Boris Johnson bids to save Brexit plan in last-ditch talks with Varadkar
Boris Johnson is to hold crunch talks in Dublin with Taoiseach Leo Varadkar this week as negotiations to avert a no-deal Brexit hang in the balance.
The two leaders spoke by telephone for about 40 minutes yesterday amid accusations from No. 10 that the EU was making it "essentially impossible" for Britain to leave with an agreement.
"Both sides strongly reiterated their desire to reach a Brexit deal," a Downing Street spokesman said. "They hope to meet in person later this week."
Earlier there was fury in Brussels following a series of No. 10 briefings claiming German chancellor Angela Merkel had made clear a deal was now "overwhelmingly unlikely".
No. 10 sources claimed Mrs Merkel had told the Prime Minister that Britain could not leave the EU unless it was prepared to leave Northern Ireland behind in a permanent customs union.
"It was a useful clarifying moment," the unnamed source, quoted by Sky News, said. "If this represents an established position, it means a deal is essentially impossible. It also made clear they are willing to torpedo the Good Friday Agreement."
DUP leader Arlene Foster said any demand to keep Northern Ireland inside the customs union would be "beyond crazy".
Later Sinn Fein deputy leader Michelle O'Neill took the opposite view, insisting Northern Ireland "can't withstand" being excluded from the customs union and the single market.
Last night the European Parliament's president said "no progress" was made during Brexit talks with Boris Johnson in Downing Street.
David Sassoli said he had entered No. 10 yesterday hoping to hear proposals that could take negotiations for a new deal forward but left disappointed.
In the absence of a deal, he warned, Mr Johnson has two options: ask for an extension or a no-deal Brexit. But any new accord would not be passed by the EU parliament "at any price", he added, stressing it would not approve of one that did not uphold the Good Friday Agreement.
Earlier, a No. 10 source warned negotiations with Brussels could collapse and blamed Mr Varadkar for refusing to engage. The claims provoked a furious response from European Council president Donald Tusk, who accused Mr Johnson of jeopardising the future security of the EU and the UK.
"Boris Johnson, what's at stake is not winning some stupid blame game," he tweeted. "At stake is the future of Europe and the UK, as well as the security and interests of our people."
But Mrs Foster claimed the EU was not interested in a negotiated outcome. "The comments from the German Chancellor that Northern Ireland must remain in the EU customs union for ever reveal the real objective of Dublin and the European Union," she said.
"For the United Kingdom to be asked to leave a part of its sovereign territory in a foreign organisation of which the UK would no longer be a part and over which we would have no say whatsoever is beyond crazy. No UK Government could ever concede such a surrender.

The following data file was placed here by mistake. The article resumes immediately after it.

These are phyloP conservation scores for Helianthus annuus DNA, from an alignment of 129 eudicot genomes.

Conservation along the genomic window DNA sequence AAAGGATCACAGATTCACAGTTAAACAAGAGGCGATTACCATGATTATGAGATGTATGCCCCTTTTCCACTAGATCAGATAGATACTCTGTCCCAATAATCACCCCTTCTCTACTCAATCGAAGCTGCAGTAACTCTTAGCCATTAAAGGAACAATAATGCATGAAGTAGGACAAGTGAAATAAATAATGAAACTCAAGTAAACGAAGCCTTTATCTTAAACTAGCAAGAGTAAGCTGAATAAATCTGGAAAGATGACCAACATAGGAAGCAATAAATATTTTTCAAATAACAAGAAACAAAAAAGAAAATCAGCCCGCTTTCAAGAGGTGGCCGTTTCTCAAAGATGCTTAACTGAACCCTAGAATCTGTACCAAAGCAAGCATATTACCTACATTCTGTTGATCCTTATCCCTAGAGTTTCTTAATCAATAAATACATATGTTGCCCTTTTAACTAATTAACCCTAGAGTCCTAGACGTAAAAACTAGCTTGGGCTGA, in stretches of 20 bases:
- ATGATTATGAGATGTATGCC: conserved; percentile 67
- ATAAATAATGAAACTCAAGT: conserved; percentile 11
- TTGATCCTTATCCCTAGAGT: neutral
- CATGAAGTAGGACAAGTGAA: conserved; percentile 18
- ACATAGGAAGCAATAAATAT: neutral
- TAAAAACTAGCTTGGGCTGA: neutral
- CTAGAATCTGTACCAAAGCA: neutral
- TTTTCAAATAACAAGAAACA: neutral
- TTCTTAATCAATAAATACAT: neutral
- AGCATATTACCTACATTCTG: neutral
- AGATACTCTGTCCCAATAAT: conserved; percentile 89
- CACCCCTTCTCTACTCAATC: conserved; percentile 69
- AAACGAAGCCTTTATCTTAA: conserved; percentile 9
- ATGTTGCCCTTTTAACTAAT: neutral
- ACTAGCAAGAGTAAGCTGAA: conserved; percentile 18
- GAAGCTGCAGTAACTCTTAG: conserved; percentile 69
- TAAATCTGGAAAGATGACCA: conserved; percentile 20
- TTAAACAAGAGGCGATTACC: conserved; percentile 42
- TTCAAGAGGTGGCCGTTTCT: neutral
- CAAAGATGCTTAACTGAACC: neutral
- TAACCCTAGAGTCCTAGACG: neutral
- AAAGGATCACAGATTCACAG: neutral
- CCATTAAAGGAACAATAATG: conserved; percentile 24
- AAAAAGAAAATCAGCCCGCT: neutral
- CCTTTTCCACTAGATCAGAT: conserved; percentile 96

"The EU is not interested in a negotiated outcome at this time. Their position is that the UK can only leave with a deal if it agrees a binding piece of international law permanently tying either the whole country or a part of it to the EU's legal order.
"The true purpose of the backstop is in the open for all to see. Those who supported the backstop as the best of both worlds can now see the error of that assessment. It was neither temporary nor an insurance policy.
"The Prime Minister's proposals have flushed out Dublin's real intentions to trap Northern Ireland in the EU customs union, where Dublin rather than the United Kingdom's elected representatives would be in the driving seat. We will not accept any such ultimatum or outcome."
Speaking in Belfast before travelling to Brussels to meet EU figures, Ms O'Neill accused Mrs Foster and the Government of "playing fast and loose with our livelihoods".
"It's not good enough. The real implications are going to be felt here on this island," she said.
"The DUP are on the wrong side of the argument.
"The bottom line is that the North can't withstand being excluded from the customs union and the single market.
"That's what needs to be protected."
Amid the dramatic escalation in the war of words between London and Brussels, there was apparent alarm among some UK ministers at the prospect the Government could withdraw security co-operation with the EU if it tries to stop a no-deal Brexit.
Northern Ireland Secretary Julian Smith said: "I am clear that any threat on withdrawing security co-operation with Ireland is unacceptable." The Prime Minister's spokesman insisted, however, that Mr Johnson had consistently made plain the UK's continued desire to have "a close security partnership with our EU colleagues".
Later the Tanaiste said the Republic would not be pressurised into accepting Mr Johnson's Brexit deal. Simon Coveney suggested briefings emerging from Downing Street were an effort to put pressure on Dublin to make concessions.
"A no-deal Brexit will not be Ireland's choice and it will never be the EU's choice. If it happens, it will be a decision made by the British Government," he said.